Amanda currently resides in Wausau, Wisconsin where she serves as the wildlife rehabilitation/captive wildlife liaison for the State of Wisconsin. She has a Bachelor’s of Science in Biology with minors in Captive Wildlife Management and Conservation Biology and a Master’s degree in Wildlife from the University of Wisconsin Stevens Point. Amanda discovered wildlife rehabilitation as an undergraduate student, and since then she has found numerous ways to stay involved in this field. She started as an intern one summer, which led to future internships, volunteering, and other employment opportunities in wildlife rehabilitation. In addition to wildlife rehabilitation, Amanda is particularly interested in studying wildlife health and disease. She strives to work within the wildlife rehabilitation community to promote networking and collaboration, encourage continuing education, and support research opportunities. She believes teamwork is an important key to success, and aspires to be a part of that team and encourage others to also promote and protect wildlife conservation. Amanda brings to the IWRC board her experience working with both a state agency and wildlife rehabilitators, and she will continue to encourage and support this collaboration.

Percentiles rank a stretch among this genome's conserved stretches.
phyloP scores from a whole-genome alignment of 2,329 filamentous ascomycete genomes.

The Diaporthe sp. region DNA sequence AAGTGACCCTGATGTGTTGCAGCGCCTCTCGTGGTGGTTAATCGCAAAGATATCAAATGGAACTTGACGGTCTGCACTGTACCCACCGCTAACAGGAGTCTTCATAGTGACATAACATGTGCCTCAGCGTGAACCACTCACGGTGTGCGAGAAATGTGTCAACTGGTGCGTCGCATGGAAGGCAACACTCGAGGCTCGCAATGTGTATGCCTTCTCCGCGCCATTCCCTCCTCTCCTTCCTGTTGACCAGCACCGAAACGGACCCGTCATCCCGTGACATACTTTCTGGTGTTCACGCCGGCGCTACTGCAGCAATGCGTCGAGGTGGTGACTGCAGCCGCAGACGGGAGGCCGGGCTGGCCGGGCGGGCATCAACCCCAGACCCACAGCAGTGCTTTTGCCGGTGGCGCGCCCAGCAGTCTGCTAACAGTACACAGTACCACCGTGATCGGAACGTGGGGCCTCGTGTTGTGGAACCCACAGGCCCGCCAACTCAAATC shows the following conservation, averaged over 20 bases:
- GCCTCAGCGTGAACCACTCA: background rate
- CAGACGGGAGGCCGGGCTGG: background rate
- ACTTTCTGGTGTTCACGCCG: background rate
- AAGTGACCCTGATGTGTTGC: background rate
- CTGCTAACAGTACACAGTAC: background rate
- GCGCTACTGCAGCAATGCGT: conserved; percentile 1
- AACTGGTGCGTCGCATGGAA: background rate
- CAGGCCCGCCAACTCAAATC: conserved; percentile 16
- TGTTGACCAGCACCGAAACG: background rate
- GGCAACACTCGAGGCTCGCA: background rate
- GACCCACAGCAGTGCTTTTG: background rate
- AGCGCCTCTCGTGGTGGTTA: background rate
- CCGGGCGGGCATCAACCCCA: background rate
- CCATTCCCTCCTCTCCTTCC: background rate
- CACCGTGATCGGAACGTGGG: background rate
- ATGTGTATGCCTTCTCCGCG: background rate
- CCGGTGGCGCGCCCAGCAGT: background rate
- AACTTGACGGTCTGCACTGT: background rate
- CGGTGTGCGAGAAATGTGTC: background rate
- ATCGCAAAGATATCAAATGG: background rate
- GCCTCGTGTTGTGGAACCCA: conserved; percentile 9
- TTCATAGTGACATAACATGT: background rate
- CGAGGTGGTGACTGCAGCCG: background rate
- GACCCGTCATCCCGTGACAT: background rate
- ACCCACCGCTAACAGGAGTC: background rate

Treasurer: Dani Nicholson
Dani was trained in bookkeeping and accounting in 1977. She has worked in wildlife rehabilitation since 2001. In addition, through her non-profit whose mission is education and advocacy for wildlife, she serves on an ad-hoc committee to modify the fish cleaning station in Avila Beach, as well as working on another committee to do the same in Morro Bay. Dani maintains an active 24 hour Hazwoper with OWCN and has worked on a few oil spills, and she is also on the Pacific Wildlife Care (PWC) Wash Team. Over the years, Dani’s washed hundreds of birds.